Eight ways to demystify chemical engineering (Day 358)
20th May 2015
Today is Day 358, and there are just eight days left to shine a light on chemical engineering. One of the driving motives behind this blog has been to find ways to make chemical engineering more accessible to a wider audience.
We sometimes struggle when we have to explain our work to non-chemical engineering friends and family. But I think I know how to do this and over the years I have found a variety of useful examples to help get the point across.
Here are my eight simple ways to demystify chemical engineering to your friends and family:
1. Turn the lights off
This is probably the easiest way to demonstrate the power (if you’ll excuse the pun) of chemical engineering. So much of the work we do goes to provide electricity supplies for homes and business worldwide. Without chemical engineering, our lives would be much harder and a lot darker. Turn out the lights and challenge your audience to switch them on again without gas, oil, coal, nuclear or renewable power and a lot of chemical engineering.
2. Purify your own water
Water is essential for life, and one the most important roles that chemical engineers undertake is to ensure that everyone has access to a clean water supply. In the UK, we are fortunate enough to obtain clean water at the turn of a tap; but this is not the case in many parts of the world. However, there are some simple steps you can take to demonstrate water purification at home to demonstrate what chemical engineers do on a grand scale. Follow this link for five ways to purify water (at your own risk).
3. Shake up some cereal
This is the classic way to demonstrate fluid dynamics and particle size distribution, and I am sure that many of you have seen it done in science classes. Known as the 'muesli effect', shaking a box of breakfast cereal, like muesli, causes the large particles (eg nuts) move to the top of the box and the smaller particles (eg oat flakes) move to the bottom. This is a process called granular convection where larger particles 'ﬂoat' on top of the smaller particles, which act like a liquid.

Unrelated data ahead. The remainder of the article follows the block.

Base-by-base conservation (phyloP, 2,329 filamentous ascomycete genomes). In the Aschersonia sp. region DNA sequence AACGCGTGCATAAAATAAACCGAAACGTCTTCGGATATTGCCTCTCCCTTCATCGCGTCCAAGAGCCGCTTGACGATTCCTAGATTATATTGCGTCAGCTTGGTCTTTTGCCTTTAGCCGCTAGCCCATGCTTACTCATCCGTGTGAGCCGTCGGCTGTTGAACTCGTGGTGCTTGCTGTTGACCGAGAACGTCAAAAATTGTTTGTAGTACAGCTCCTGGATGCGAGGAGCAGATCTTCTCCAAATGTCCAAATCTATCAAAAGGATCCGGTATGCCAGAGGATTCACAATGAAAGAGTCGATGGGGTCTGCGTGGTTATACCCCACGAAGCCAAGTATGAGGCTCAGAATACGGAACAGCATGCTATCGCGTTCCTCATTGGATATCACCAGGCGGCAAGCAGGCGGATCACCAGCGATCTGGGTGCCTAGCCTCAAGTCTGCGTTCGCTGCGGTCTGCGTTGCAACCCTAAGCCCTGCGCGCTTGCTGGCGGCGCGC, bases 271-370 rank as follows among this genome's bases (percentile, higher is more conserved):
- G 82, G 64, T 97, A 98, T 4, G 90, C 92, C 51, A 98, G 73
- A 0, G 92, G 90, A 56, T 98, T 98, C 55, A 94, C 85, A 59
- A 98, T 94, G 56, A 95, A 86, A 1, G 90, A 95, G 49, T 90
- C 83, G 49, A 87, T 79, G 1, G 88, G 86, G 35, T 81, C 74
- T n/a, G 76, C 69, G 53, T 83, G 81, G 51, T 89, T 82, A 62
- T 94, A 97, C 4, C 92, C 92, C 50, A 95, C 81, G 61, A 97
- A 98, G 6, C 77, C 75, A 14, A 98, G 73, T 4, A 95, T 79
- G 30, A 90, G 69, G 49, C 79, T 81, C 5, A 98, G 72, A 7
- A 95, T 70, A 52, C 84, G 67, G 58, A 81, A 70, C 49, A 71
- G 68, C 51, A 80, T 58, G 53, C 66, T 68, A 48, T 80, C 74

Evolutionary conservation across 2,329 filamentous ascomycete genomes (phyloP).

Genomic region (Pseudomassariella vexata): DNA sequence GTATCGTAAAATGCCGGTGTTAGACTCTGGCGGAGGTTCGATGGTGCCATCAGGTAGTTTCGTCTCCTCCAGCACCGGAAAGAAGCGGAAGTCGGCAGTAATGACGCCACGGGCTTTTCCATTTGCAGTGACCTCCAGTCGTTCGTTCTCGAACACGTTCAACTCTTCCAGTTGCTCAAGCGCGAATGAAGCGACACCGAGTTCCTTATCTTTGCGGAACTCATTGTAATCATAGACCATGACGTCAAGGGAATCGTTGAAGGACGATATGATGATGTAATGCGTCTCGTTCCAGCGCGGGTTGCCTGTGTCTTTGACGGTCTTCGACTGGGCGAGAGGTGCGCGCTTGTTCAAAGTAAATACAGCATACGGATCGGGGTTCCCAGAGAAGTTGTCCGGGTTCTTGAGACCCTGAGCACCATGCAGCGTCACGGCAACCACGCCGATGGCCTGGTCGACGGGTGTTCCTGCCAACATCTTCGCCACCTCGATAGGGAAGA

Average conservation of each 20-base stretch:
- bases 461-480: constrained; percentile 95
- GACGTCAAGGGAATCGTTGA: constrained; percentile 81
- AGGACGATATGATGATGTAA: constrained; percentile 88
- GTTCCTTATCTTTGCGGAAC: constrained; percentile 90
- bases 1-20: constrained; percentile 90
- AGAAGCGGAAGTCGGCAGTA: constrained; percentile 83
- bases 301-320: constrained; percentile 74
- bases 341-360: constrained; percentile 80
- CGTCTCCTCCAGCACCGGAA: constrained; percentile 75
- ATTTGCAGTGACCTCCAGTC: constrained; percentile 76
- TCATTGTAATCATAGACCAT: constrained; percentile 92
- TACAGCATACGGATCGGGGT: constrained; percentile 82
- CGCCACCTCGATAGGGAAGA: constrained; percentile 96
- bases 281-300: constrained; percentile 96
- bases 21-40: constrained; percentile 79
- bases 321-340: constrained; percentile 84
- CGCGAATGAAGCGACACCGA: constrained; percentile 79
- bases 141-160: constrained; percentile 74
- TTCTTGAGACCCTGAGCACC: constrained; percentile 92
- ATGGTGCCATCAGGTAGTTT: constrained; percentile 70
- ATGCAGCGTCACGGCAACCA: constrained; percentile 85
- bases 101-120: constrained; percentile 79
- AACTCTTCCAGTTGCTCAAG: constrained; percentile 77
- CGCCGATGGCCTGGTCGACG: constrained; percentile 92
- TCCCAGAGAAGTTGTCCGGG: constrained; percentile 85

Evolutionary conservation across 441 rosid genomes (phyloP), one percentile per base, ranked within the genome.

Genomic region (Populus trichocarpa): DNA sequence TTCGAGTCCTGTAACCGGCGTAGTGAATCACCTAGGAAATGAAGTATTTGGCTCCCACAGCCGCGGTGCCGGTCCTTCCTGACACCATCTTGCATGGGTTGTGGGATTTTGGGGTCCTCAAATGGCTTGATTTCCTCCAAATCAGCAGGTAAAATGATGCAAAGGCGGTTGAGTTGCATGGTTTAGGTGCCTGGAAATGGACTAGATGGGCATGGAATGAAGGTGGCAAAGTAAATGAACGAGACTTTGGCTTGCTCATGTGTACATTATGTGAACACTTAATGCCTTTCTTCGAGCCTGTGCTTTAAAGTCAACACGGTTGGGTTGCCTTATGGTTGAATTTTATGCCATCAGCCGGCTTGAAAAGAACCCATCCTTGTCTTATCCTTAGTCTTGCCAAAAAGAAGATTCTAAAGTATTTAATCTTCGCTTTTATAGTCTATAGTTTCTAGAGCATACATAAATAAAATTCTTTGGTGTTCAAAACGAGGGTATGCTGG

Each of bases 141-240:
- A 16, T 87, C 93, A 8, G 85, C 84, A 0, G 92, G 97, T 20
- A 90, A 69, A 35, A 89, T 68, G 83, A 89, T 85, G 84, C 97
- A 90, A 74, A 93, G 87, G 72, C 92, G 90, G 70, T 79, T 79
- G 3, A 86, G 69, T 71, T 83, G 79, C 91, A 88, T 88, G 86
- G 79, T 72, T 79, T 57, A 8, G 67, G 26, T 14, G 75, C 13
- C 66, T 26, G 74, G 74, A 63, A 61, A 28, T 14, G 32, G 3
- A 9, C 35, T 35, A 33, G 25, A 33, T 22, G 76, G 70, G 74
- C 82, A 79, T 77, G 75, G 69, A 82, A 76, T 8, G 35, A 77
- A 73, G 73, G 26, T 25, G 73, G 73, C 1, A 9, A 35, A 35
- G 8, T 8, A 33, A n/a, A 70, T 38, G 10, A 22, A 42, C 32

4. Amaze with an emulsion
Under normal circumstance, water and oil don't mix. Unless you know how. Creating emulsions is important in chemical engineering, whether they are used in medicine, food products or cosmetics. You can easily demonstrate how an emulsion works to your friends with five things: water, vegetable oil, water-soluble food colouring, soap liquid and a small bottle. Ask your friends to add some water and food colouring to the bottle, with an equal amount of oil. Then get them to try to combine the two by shaking. When it doesn't work offer them our chemical engineering solution – the soap – which acts as an emulsifier. A few drops of soap will allow the two liquid to mix and form an emulsion.
5. Build your own battery
Anyone who has tried to make a potato clock or lemon battery will recognise that making your own battery is a tricky process. But this is something that chemical engineers excel at. With the help of a voltage meter and an LED, there are a variety of ways you can use to impress your friends by making your own battery, for example, fizzy drinks, salt and even your own hands can be used to get a current flowing.
6. Make some popcorn
You can demonstrate how heat transfer works and create a tasty snack by making popcorn. There are three ways that heat can be transferred: conduction; convection; and radiation – and all of these can be used to pop corn. Conduction is heat transfer through matter, if you make popcorn in a pan, heat is transferred through direct contact, from pan, to oil, to kernel. Convection is heat transfer by the movement of mass from one place to another. In a popcorn popper the hot air transfers the heat to the cooler kernels, and when enough hot air heats the kernels they pop. Radiation transfers heat through waves, like in a microwave. So when you microwave popcorn the kernels heat up and pop as heat is radiated into them.
7. Dipping biscuits
When teaching chemical engineering, one of the trickier messages to get across is mass balance. However, whenever I think of a mass balance, I think of tea and biscuits. When we dip a biscuit into a cup of tea (or coffee, depending on your preference), mass transfer occurs as the tea moves into the biscuit. This process of mass transfer will stop when the biscuit is taken out of the hot beverage, or the biscuit has reached its saturation point and can no longer absorb any more liquid.
8. Brew your own beer
This method of explaining chemical engineering always goes down well. However, the concepts of fermentation and distillation are key in chemical engineering, whether used for brewing beer, producing drugs or separating crude oil into useful fractions. At home, distillation can be quite tricky and involves a lot of equipment, but fermentation can be done at a low-tech level with just four ingredients – malt, hops, water and yeast. The fermentation process can be as short as one day or last for months (it depends how soon you need to get your point across). Just remember to enjoy the fermenting process responsibly.
I hope these help you to explain your work. It is important that we keep spreading the message that chemical engineering matters.
I know that many (if not all) of you reading this blog might have your own methods and examples that you use to explain the wonderful world of chemical engineering. Why not help other to do the same by sharing your examples below?